The National Theatre cancels press night of new musical Hex due to Covid

·2-min read

The National Theatre has announced that the press night of its new musical Hex has been cancelled due to the impact of Covid-19 on the production.

The new show, which is an original take on the classic fairytale Sleeping Beauty, staged its first performance at the Olivier Theatre in London in December but has been affected by coronavirus-forced absences ever since.

Hex will continue its run until January 22 as planned and hopes to return later this year in November to allow it a “full run” with an official press night opening.

The show’s director and lyricist Rufus Norris said in a statement: “Like many productions (including several other NT ones), this one has been blighted by Covid, with the first week of previews seeing a different combination of understudies and stand-ins at almost every performance, and three weeks of performances lost since then due to illness.

“We had hoped to emerge into a clearer situation in January, but while we have started performances again, fresh cases are still emerging and the creative team have had to disperse to other projects.

“We have also had to cancel the planned NT Live.”

Norris, who is also the National Theatre’s artistic director, explained that due to these continuing issues they had decided to relaunch the musical in November “to give it the chance to have a full run”.

He added: “This is an unprecedented time in theatre in so many ways.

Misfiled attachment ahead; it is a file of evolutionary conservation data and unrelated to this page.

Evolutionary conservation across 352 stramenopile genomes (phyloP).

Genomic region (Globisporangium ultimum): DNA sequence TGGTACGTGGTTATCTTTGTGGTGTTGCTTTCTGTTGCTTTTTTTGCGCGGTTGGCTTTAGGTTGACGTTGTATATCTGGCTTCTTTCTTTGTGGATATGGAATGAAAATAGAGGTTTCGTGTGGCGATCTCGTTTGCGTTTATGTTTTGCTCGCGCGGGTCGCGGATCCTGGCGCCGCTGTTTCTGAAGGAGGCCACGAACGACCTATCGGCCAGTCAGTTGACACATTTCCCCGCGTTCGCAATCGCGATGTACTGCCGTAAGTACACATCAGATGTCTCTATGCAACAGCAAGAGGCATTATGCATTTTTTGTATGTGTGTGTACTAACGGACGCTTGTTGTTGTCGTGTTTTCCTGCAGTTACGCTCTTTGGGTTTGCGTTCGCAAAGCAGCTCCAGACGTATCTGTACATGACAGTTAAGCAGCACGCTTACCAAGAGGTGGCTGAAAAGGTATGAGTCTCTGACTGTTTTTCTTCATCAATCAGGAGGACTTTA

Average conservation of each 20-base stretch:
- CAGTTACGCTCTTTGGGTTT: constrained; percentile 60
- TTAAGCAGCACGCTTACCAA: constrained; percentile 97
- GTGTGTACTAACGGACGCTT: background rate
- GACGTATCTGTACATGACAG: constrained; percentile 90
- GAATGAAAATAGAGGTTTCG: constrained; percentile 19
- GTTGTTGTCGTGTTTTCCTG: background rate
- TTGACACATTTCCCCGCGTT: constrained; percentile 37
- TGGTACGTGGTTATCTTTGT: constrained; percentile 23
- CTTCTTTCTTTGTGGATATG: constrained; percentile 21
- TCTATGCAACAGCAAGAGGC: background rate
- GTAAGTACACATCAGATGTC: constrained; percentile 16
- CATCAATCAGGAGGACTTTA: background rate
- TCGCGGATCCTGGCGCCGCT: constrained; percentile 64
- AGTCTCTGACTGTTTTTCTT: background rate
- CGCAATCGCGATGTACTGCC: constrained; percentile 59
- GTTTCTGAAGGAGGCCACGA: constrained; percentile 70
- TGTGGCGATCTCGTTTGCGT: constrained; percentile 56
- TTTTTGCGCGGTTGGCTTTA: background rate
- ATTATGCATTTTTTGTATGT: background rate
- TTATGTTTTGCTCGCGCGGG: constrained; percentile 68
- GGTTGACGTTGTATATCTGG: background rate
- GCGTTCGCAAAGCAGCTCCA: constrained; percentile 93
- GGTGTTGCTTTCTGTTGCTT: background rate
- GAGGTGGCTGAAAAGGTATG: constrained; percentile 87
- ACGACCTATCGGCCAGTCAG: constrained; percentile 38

“It will take us a long while to understand the full and ongoing impact of Covid, and we will no doubt be in a state of constant adaptation for some time yet.”

The show is described as a “mythic, big-hearted new musical” that “goes beyond” the kiss that awakens Princess Aurora.

It instead follows a fairy who is summoned to the palace to help the princess sleep, but her dream of blessing someone turns into a curse and she becomes caught up in a “hundred-year quest” to make everything right.

The musical is based on a book by Tanya Ronder, with music by Jim Fortune.

The move comes as a string of West End shows and productions across the country have had to cancel performance dates in recent weeks due to “Covid-forced absence”.

This has placed considerable strain on the theatre industry, driving trade union bodies and theatre impresarios, such as Sir Cameron Mackintosh, to speak out to demand more support for entertainment workers affected by Omicron cancellations​.

Our goal is to create a safe and engaging place for users to connect over interests and passions. In order to improve our community experience, we are temporarily suspending article commenting